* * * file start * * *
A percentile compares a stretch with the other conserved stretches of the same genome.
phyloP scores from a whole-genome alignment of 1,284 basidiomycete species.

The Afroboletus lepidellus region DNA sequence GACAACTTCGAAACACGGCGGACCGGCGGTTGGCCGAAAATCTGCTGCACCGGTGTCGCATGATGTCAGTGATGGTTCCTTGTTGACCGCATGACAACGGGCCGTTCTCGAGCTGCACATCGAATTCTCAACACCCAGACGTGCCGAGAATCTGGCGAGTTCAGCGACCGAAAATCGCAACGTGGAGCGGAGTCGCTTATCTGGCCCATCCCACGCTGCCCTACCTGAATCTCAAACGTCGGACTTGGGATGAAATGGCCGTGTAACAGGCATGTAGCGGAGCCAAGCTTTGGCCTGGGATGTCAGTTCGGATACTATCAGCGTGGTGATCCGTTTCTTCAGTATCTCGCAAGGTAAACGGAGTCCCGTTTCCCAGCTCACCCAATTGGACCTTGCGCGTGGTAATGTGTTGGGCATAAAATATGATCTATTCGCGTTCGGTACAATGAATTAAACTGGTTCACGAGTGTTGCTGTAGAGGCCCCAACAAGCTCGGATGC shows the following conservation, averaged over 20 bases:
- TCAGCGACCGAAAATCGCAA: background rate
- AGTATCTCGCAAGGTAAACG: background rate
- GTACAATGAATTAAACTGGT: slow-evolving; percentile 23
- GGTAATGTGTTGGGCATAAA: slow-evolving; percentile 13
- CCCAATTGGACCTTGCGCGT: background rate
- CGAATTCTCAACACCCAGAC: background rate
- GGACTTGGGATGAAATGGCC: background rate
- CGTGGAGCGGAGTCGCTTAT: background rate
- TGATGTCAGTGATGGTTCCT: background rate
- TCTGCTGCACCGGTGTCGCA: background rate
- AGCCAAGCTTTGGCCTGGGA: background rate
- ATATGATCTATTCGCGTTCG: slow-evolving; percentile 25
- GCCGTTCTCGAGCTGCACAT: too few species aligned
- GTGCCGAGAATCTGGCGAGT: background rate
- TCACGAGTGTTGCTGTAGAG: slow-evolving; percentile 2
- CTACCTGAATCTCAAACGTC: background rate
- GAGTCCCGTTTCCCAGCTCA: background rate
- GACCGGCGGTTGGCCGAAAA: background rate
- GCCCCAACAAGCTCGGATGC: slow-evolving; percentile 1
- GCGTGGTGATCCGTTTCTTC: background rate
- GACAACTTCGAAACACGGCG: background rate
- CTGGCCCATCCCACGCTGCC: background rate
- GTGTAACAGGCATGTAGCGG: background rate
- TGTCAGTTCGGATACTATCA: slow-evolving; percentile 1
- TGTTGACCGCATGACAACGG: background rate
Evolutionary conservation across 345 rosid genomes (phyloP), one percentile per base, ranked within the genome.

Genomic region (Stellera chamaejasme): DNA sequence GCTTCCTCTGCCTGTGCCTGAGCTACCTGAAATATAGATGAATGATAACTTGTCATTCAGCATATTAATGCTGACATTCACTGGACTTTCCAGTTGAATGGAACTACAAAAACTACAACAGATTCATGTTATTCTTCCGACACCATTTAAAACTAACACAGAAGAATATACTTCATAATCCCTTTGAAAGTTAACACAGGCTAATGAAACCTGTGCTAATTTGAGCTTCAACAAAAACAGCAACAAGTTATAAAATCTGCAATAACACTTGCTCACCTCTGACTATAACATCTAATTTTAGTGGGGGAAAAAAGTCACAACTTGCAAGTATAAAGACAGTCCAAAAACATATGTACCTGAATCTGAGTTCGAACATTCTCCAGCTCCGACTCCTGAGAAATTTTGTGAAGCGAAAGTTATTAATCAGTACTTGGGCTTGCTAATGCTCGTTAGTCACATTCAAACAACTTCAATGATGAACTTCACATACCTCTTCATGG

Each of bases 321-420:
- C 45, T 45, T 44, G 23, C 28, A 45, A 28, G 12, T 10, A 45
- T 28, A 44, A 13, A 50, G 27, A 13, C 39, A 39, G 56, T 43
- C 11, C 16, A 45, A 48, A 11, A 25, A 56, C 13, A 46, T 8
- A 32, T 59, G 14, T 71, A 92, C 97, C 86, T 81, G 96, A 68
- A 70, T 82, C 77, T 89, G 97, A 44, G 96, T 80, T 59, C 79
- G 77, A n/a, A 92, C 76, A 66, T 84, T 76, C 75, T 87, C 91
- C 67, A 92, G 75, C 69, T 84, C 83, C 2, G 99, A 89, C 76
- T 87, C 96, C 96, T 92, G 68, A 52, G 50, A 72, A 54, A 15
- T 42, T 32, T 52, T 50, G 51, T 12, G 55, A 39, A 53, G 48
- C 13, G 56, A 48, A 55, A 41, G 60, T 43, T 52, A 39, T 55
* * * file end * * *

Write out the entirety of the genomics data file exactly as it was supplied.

A percentile compares a stretch with the other conserved stretches of the same genome.
phyloP scores from a whole-genome alignment of 1,284 basidiomycete species.

The Afroboletus lepidellus region DNA sequence GACAACTTCGAAACACGGCGGACCGGCGGTTGGCCGAAAATCTGCTGCACCGGTGTCGCATGATGTCAGTGATGGTTCCTTGTTGACCGCATGACAACGGGCCGTTCTCGAGCTGCACATCGAATTCTCAACACCCAGACGTGCCGAGAATCTGGCGAGTTCAGCGACCGAAAATCGCAACGTGGAGCGGAGTCGCTTATCTGGCCCATCCCACGCTGCCCTACCTGAATCTCAAACGTCGGACTTGGGATGAAATGGCCGTGTAACAGGCATGTAGCGGAGCCAAGCTTTGGCCTGGGATGTCAGTTCGGATACTATCAGCGTGGTGATCCGTTTCTTCAGTATCTCGCAAGGTAAACGGAGTCCCGTTTCCCAGCTCACCCAATTGGACCTTGCGCGTGGTAATGTGTTGGGCATAAAATATGATCTATTCGCGTTCGGTACAATGAATTAAACTGGTTCACGAGTGTTGCTGTAGAGGCCCCAACAAGCTCGGATGC shows the following conservation, averaged over 20 bases:
- TCAGCGACCGAAAATCGCAA: background rate
- AGTATCTCGCAAGGTAAACG: background rate
- GTACAATGAATTAAACTGGT: slow-evolving; percentile 23
- GGTAATGTGTTGGGCATAAA: slow-evolving; percentile 13
- CCCAATTGGACCTTGCGCGT: background rate
- CGAATTCTCAACACCCAGAC: background rate
- GGACTTGGGATGAAATGGCC: background rate
- CGTGGAGCGGAGTCGCTTAT: background rate
- TGATGTCAGTGATGGTTCCT: background rate
- TCTGCTGCACCGGTGTCGCA: background rate
- AGCCAAGCTTTGGCCTGGGA: background rate
- ATATGATCTATTCGCGTTCG: slow-evolving; percentile 25
- GCCGTTCTCGAGCTGCACAT: too few species aligned
- GTGCCGAGAATCTGGCGAGT: background rate
- TCACGAGTGTTGCTGTAGAG: slow-evolving; percentile 2
- CTACCTGAATCTCAAACGTC: background rate
- GAGTCCCGTTTCCCAGCTCA: background rate
- GACCGGCGGTTGGCCGAAAA: background rate
- GCCCCAACAAGCTCGGATGC: slow-evolving; percentile 1
- GCGTGGTGATCCGTTTCTTC: background rate
- GACAACTTCGAAACACGGCG: background rate
- CTGGCCCATCCCACGCTGCC: background rate
- GTGTAACAGGCATGTAGCGG: background rate
- TGTCAGTTCGGATACTATCA: slow-evolving; percentile 1
- TGTTGACCGCATGACAACGG: background rate
Evolutionary conservation across 345 rosid genomes (phyloP), one percentile per base, ranked within the genome.

Genomic region (Stellera chamaejasme): DNA sequence GCTTCCTCTGCCTGTGCCTGAGCTACCTGAAATATAGATGAATGATAACTTGTCATTCAGCATATTAATGCTGACATTCACTGGACTTTCCAGTTGAATGGAACTACAAAAACTACAACAGATTCATGTTATTCTTCCGACACCATTTAAAACTAACACAGAAGAATATACTTCATAATCCCTTTGAAAGTTAACACAGGCTAATGAAACCTGTGCTAATTTGAGCTTCAACAAAAACAGCAACAAGTTATAAAATCTGCAATAACACTTGCTCACCTCTGACTATAACATCTAATTTTAGTGGGGGAAAAAAGTCACAACTTGCAAGTATAAAGACAGTCCAAAAACATATGTACCTGAATCTGAGTTCGAACATTCTCCAGCTCCGACTCCTGAGAAATTTTGTGAAGCGAAAGTTATTAATCAGTACTTGGGCTTGCTAATGCTCGTTAGTCACATTCAAACAACTTCAATGATGAACTTCACATACCTCTTCATGG

Each of bases 321-420:
- C 45, T 45, T 44, G 23, C 28, A 45, A 28, G 12, T 10, A 45
- T 28, A 44, A 13, A 50, G 27, A 13, C 39, A 39, G 56, T 43
- C 11, C 16, A 45, A 48, A 11, A 25, A 56, C 13, A 46, T 8
- A 32, T 59, G 14, T 71, A 92, C 97, C 86, T 81, G 96, A 68
- A 70, T 82, C 77, T 89, G 97, A 44, G 96, T 80, T 59, C 79
- G 77, A n/a, A 92, C 76, A 66, T 84, T 76, C 75, T 87, C 91
- C 67, A 92, G 75, C 69, T 84, C 83, C 2, G 99, A 89, C 76
- T 87, C 96, C 96, T 92, G 68, A 52, G 50, A 72, A 54, A 15
- T 42, T 32, T 52, T 50, G 51, T 12, G 55, A 39, A 53, G 48
- C 13, G 56, A 48, A 55, A 41, G 60, T 43, T 52, A 39, T 55